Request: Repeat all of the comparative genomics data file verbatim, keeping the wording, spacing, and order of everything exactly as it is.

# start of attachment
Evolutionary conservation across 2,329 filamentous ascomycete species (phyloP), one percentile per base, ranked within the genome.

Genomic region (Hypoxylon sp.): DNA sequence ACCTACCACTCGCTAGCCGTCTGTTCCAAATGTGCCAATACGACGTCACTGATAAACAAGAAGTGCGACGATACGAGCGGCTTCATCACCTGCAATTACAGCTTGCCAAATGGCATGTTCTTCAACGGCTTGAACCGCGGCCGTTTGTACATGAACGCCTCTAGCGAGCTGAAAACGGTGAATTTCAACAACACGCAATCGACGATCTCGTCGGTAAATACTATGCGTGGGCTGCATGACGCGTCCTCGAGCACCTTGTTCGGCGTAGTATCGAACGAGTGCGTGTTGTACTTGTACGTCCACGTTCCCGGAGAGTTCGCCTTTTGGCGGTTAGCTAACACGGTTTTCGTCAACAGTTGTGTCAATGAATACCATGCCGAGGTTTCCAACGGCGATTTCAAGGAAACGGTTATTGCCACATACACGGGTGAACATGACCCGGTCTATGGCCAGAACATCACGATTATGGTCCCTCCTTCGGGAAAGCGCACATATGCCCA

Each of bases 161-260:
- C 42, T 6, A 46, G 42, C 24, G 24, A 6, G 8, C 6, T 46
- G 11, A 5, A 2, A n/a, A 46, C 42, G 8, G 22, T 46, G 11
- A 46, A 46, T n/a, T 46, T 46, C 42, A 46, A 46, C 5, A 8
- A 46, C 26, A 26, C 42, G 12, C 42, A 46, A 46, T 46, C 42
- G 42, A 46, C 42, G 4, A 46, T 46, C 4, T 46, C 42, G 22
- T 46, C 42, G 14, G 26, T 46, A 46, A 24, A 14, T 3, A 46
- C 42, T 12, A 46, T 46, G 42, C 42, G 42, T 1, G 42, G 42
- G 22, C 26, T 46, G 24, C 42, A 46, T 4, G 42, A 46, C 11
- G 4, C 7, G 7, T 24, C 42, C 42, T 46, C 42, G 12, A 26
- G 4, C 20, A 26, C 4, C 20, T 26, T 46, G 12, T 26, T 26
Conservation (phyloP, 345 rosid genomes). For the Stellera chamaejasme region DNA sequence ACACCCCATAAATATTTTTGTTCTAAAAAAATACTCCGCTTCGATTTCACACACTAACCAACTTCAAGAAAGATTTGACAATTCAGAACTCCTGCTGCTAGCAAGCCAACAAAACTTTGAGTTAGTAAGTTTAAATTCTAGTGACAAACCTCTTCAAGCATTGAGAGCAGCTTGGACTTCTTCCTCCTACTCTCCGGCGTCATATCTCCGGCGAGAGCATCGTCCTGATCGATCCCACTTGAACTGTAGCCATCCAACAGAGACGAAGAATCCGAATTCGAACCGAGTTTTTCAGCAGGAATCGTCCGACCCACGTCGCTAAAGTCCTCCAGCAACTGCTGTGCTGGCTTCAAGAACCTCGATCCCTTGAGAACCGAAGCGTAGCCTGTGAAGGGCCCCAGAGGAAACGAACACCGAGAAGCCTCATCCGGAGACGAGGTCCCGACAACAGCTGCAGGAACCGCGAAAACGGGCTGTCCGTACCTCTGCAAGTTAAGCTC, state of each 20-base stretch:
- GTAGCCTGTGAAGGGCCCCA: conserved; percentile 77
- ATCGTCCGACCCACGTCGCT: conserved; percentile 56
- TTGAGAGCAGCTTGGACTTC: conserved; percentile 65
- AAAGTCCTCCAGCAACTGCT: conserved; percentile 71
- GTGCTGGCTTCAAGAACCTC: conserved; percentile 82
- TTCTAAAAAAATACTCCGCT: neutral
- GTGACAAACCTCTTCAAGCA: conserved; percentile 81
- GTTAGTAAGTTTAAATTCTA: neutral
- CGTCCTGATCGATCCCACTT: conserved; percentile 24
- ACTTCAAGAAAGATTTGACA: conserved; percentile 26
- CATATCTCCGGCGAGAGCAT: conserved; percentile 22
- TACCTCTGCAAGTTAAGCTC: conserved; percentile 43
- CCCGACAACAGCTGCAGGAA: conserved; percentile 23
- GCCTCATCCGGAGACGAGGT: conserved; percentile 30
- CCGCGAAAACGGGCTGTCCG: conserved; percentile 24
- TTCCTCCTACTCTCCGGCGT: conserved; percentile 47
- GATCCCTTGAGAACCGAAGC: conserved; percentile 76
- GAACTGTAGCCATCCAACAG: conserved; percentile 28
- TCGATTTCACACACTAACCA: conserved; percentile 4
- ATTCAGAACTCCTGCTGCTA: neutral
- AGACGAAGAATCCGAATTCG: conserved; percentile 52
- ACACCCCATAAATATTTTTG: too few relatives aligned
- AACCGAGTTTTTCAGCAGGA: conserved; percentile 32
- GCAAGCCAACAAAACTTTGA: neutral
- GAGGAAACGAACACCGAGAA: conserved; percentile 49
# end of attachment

Evolutionary conservation across 2,329 filamentous ascomycete species (phyloP), one percentile per base, ranked within the genome.

Genomic region (Hypoxylon sp.): DNA sequence ACCTACCACTCGCTAGCCGTCTGTTCCAAATGTGCCAATACGACGTCACTGATAAACAAGAAGTGCGACGATACGAGCGGCTTCATCACCTGCAATTACAGCTTGCCAAATGGCATGTTCTTCAACGGCTTGAACCGCGGCCGTTTGTACATGAACGCCTCTAGCGAGCTGAAAACGGTGAATTTCAACAACACGCAATCGACGATCTCGTCGGTAAATACTATGCGTGGGCTGCATGACGCGTCCTCGAGCACCTTGTTCGGCGTAGTATCGAACGAGTGCGTGTTGTACTTGTACGTCCACGTTCCCGGAGAGTTCGCCTTTTGGCGGTTAGCTAACACGGTTTTCGTCAACAGTTGTGTCAATGAATACCATGCCGAGGTTTCCAACGGCGATTTCAAGGAAACGGTTATTGCCACATACACGGGTGAACATGACCCGGTCTATGGCCAGAACATCACGATTATGGTCCCTCCTTCGGGAAAGCGCACATATGCCCA

Each of bases 161-260:
- C 42, T 6, A 46, G 42, C 24, G 24, A 6, G 8, C 6, T 46
- G 11, A 5, A 2, A n/a, A 46, C 42, G 8, G 22, T 46, G 11
- A 46, A 46, T n/a, T 46, T 46, C 42, A 46, A 46, C 5, A 8
- A 46, C 26, A 26, C 42, G 12, C 42, A 46, A 46, T 46, C 42
- G 42, A 46, C 42, G 4, A 46, T 46, C 4, T 46, C 42, G 22
- T 46, C 42, G 14, G 26, T 46, A 46, A 24, A 14, T 3, A 46
- C 42, T 12, A 46, T 46, G 42, C 42, G 42, T 1, G 42, G 42
- G 22, C 26, T 46, G 24, C 42, A 46, T 4, G 42, A 46, C 11
- G 4, C 7, G 7, T 24, C 42, C 42, T 46, C 42, G 12, A 26
- G 4, C 20, A 26, C 4, C 20, T 26, T 46, G 12, T 26, T 26
Conservation (phyloP, 345 rosid genomes). For the Stellera chamaejasme region DNA sequence ACACCCCATAAATATTTTTGTTCTAAAAAAATACTCCGCTTCGATTTCACACACTAACCAACTTCAAGAAAGATTTGACAATTCAGAACTCCTGCTGCTAGCAAGCCAACAAAACTTTGAGTTAGTAAGTTTAAATTCTAGTGACAAACCTCTTCAAGCATTGAGAGCAGCTTGGACTTCTTCCTCCTACTCTCCGGCGTCATATCTCCGGCGAGAGCATCGTCCTGATCGATCCCACTTGAACTGTAGCCATCCAACAGAGACGAAGAATCCGAATTCGAACCGAGTTTTTCAGCAGGAATCGTCCGACCCACGTCGCTAAAGTCCTCCAGCAACTGCTGTGCTGGCTTCAAGAACCTCGATCCCTTGAGAACCGAAGCGTAGCCTGTGAAGGGCCCCAGAGGAAACGAACACCGAGAAGCCTCATCCGGAGACGAGGTCCCGACAACAGCTGCAGGAACCGCGAAAACGGGCTGTCCGTACCTCTGCAAGTTAAGCTC, state of each 20-base stretch:
- GTAGCCTGTGAAGGGCCCCA: conserved; percentile 77
- ATCGTCCGACCCACGTCGCT: conserved; percentile 56
- TTGAGAGCAGCTTGGACTTC: conserved; percentile 65
- AAAGTCCTCCAGCAACTGCT: conserved; percentile 71
- GTGCTGGCTTCAAGAACCTC: conserved; percentile 82
- TTCTAAAAAAATACTCCGCT: neutral
- GTGACAAACCTCTTCAAGCA: conserved; percentile 81
- GTTAGTAAGTTTAAATTCTA: neutral
- CGTCCTGATCGATCCCACTT: conserved; percentile 24
- ACTTCAAGAAAGATTTGACA: conserved; percentile 26
- CATATCTCCGGCGAGAGCAT: conserved; percentile 22
- TACCTCTGCAAGTTAAGCTC: conserved; percentile 43
- CCCGACAACAGCTGCAGGAA: conserved; percentile 23
- GCCTCATCCGGAGACGAGGT: conserved; percentile 30
- CCGCGAAAACGGGCTGTCCG: conserved; percentile 24
- TTCCTCCTACTCTCCGGCGT: conserved; percentile 47
- GATCCCTTGAGAACCGAAGC: conserved; percentile 76
- GAACTGTAGCCATCCAACAG: conserved; percentile 28
- TCGATTTCACACACTAACCA: conserved; percentile 4
- ATTCAGAACTCCTGCTGCTA: neutral
- AGACGAAGAATCCGAATTCG: conserved; percentile 52
- ACACCCCATAAATATTTTTG: too few relatives aligned
- AACCGAGTTTTTCAGCAGGA: conserved; percentile 32
- GCAAGCCAACAAAACTTTGA: neutral
- GAGGAAACGAACACCGAGAA: conserved; percentile 49